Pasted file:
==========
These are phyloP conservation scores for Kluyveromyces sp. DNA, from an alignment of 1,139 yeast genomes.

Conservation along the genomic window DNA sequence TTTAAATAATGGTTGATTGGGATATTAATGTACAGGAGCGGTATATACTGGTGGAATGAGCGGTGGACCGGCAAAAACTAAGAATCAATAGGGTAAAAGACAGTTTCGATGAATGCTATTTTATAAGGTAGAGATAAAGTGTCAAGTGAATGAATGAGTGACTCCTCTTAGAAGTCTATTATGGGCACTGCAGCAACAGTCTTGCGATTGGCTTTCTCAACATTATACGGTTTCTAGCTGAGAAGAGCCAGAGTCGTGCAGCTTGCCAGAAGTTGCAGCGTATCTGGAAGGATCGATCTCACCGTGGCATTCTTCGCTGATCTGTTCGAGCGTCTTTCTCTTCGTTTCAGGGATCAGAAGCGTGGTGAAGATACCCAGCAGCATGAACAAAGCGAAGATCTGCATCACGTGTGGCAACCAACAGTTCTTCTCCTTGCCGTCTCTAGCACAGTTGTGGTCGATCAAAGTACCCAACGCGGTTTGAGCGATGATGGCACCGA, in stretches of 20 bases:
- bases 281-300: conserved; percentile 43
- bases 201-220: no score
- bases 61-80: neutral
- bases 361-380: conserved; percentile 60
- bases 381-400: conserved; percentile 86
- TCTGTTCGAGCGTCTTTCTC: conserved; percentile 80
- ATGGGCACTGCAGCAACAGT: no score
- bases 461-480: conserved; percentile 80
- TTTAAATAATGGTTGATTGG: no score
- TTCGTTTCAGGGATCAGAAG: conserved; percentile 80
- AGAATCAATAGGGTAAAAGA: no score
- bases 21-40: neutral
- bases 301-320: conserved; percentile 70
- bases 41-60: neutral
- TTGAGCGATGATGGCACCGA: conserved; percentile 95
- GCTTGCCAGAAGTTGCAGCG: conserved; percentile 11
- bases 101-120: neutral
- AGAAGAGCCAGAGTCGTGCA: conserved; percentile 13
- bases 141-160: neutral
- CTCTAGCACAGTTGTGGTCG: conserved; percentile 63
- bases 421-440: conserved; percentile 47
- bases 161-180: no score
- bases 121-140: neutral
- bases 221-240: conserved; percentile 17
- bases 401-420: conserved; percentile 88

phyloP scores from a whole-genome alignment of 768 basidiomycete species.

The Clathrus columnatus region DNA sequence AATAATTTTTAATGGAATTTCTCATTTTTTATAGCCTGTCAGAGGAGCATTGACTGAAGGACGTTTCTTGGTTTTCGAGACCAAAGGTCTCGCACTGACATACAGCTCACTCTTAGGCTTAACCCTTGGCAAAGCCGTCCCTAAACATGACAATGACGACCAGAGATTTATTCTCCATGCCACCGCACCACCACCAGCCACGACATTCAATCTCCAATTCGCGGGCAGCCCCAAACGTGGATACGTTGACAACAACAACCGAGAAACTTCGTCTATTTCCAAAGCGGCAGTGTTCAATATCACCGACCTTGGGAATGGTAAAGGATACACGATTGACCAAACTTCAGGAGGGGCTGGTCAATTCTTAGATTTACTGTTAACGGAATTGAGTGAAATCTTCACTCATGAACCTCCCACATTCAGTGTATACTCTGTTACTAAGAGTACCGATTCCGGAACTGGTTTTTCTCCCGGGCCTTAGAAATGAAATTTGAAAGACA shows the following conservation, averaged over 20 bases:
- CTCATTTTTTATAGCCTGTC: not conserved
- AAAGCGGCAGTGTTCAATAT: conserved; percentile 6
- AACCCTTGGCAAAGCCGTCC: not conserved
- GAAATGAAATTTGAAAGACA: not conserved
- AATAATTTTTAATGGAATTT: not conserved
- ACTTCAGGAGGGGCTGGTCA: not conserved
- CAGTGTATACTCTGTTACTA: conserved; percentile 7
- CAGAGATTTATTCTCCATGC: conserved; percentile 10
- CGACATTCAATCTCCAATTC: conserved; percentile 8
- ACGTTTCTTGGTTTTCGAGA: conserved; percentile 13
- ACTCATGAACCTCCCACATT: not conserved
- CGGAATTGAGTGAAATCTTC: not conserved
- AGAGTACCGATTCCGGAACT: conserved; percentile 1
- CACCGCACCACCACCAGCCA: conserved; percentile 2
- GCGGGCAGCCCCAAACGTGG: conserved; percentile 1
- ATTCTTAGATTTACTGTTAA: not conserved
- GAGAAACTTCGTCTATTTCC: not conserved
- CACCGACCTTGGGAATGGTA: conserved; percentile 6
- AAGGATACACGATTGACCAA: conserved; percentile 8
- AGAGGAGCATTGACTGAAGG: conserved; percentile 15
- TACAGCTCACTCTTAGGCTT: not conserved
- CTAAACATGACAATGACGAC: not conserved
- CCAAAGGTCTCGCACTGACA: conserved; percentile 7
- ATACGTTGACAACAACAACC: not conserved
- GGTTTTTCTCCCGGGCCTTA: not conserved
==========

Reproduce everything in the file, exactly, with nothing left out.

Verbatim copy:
These are phyloP conservation scores for Kluyveromyces sp. DNA, from an alignment of 1,139 yeast genomes.

Conservation along the genomic window DNA sequence TTTAAATAATGGTTGATTGGGATATTAATGTACAGGAGCGGTATATACTGGTGGAATGAGCGGTGGACCGGCAAAAACTAAGAATCAATAGGGTAAAAGACAGTTTCGATGAATGCTATTTTATAAGGTAGAGATAAAGTGTCAAGTGAATGAATGAGTGACTCCTCTTAGAAGTCTATTATGGGCACTGCAGCAACAGTCTTGCGATTGGCTTTCTCAACATTATACGGTTTCTAGCTGAGAAGAGCCAGAGTCGTGCAGCTTGCCAGAAGTTGCAGCGTATCTGGAAGGATCGATCTCACCGTGGCATTCTTCGCTGATCTGTTCGAGCGTCTTTCTCTTCGTTTCAGGGATCAGAAGCGTGGTGAAGATACCCAGCAGCATGAACAAAGCGAAGATCTGCATCACGTGTGGCAACCAACAGTTCTTCTCCTTGCCGTCTCTAGCACAGTTGTGGTCGATCAAAGTACCCAACGCGGTTTGAGCGATGATGGCACCGA, in stretches of 20 bases:
- bases 281-300: conserved; percentile 43
- bases 201-220: no score
- bases 61-80: neutral
- bases 361-380: conserved; percentile 60
- bases 381-400: conserved; percentile 86
- TCTGTTCGAGCGTCTTTCTC: conserved; percentile 80
- ATGGGCACTGCAGCAACAGT: no score
- bases 461-480: conserved; percentile 80
- TTTAAATAATGGTTGATTGG: no score
- TTCGTTTCAGGGATCAGAAG: conserved; percentile 80
- AGAATCAATAGGGTAAAAGA: no score
- bases 21-40: neutral
- bases 301-320: conserved; percentile 70
- bases 41-60: neutral
- TTGAGCGATGATGGCACCGA: conserved; percentile 95
- GCTTGCCAGAAGTTGCAGCG: conserved; percentile 11
- bases 101-120: neutral
- AGAAGAGCCAGAGTCGTGCA: conserved; percentile 13
- bases 141-160: neutral
- CTCTAGCACAGTTGTGGTCG: conserved; percentile 63
- bases 421-440: conserved; percentile 47
- bases 161-180: no score
- bases 121-140: neutral
- bases 221-240: conserved; percentile 17
- bases 401-420: conserved; percentile 88

phyloP scores from a whole-genome alignment of 768 basidiomycete species.

The Clathrus columnatus region DNA sequence AATAATTTTTAATGGAATTTCTCATTTTTTATAGCCTGTCAGAGGAGCATTGACTGAAGGACGTTTCTTGGTTTTCGAGACCAAAGGTCTCGCACTGACATACAGCTCACTCTTAGGCTTAACCCTTGGCAAAGCCGTCCCTAAACATGACAATGACGACCAGAGATTTATTCTCCATGCCACCGCACCACCACCAGCCACGACATTCAATCTCCAATTCGCGGGCAGCCCCAAACGTGGATACGTTGACAACAACAACCGAGAAACTTCGTCTATTTCCAAAGCGGCAGTGTTCAATATCACCGACCTTGGGAATGGTAAAGGATACACGATTGACCAAACTTCAGGAGGGGCTGGTCAATTCTTAGATTTACTGTTAACGGAATTGAGTGAAATCTTCACTCATGAACCTCCCACATTCAGTGTATACTCTGTTACTAAGAGTACCGATTCCGGAACTGGTTTTTCTCCCGGGCCTTAGAAATGAAATTTGAAAGACA shows the following conservation, averaged over 20 bases:
- CTCATTTTTTATAGCCTGTC: not conserved
- AAAGCGGCAGTGTTCAATAT: conserved; percentile 6
- AACCCTTGGCAAAGCCGTCC: not conserved
- GAAATGAAATTTGAAAGACA: not conserved
- AATAATTTTTAATGGAATTT: not conserved
- ACTTCAGGAGGGGCTGGTCA: not conserved
- CAGTGTATACTCTGTTACTA: conserved; percentile 7
- CAGAGATTTATTCTCCATGC: conserved; percentile 10
- CGACATTCAATCTCCAATTC: conserved; percentile 8
- ACGTTTCTTGGTTTTCGAGA: conserved; percentile 13
- ACTCATGAACCTCCCACATT: not conserved
- CGGAATTGAGTGAAATCTTC: not conserved
- AGAGTACCGATTCCGGAACT: conserved; percentile 1
- CACCGCACCACCACCAGCCA: conserved; percentile 2
- GCGGGCAGCCCCAAACGTGG: conserved; percentile 1
- ATTCTTAGATTTACTGTTAA: not conserved
- GAGAAACTTCGTCTATTTCC: not conserved
- CACCGACCTTGGGAATGGTA: conserved; percentile 6
- AAGGATACACGATTGACCAA: conserved; percentile 8
- AGAGGAGCATTGACTGAAGG: conserved; percentile 15
- TACAGCTCACTCTTAGGCTT: not conserved
- CTAAACATGACAATGACGAC: not conserved
- CCAAAGGTCTCGCACTGACA: conserved; percentile 7
- ATACGTTGACAACAACAACC: not conserved
- GGTTTTTCTCCCGGGCCTTA: not conserved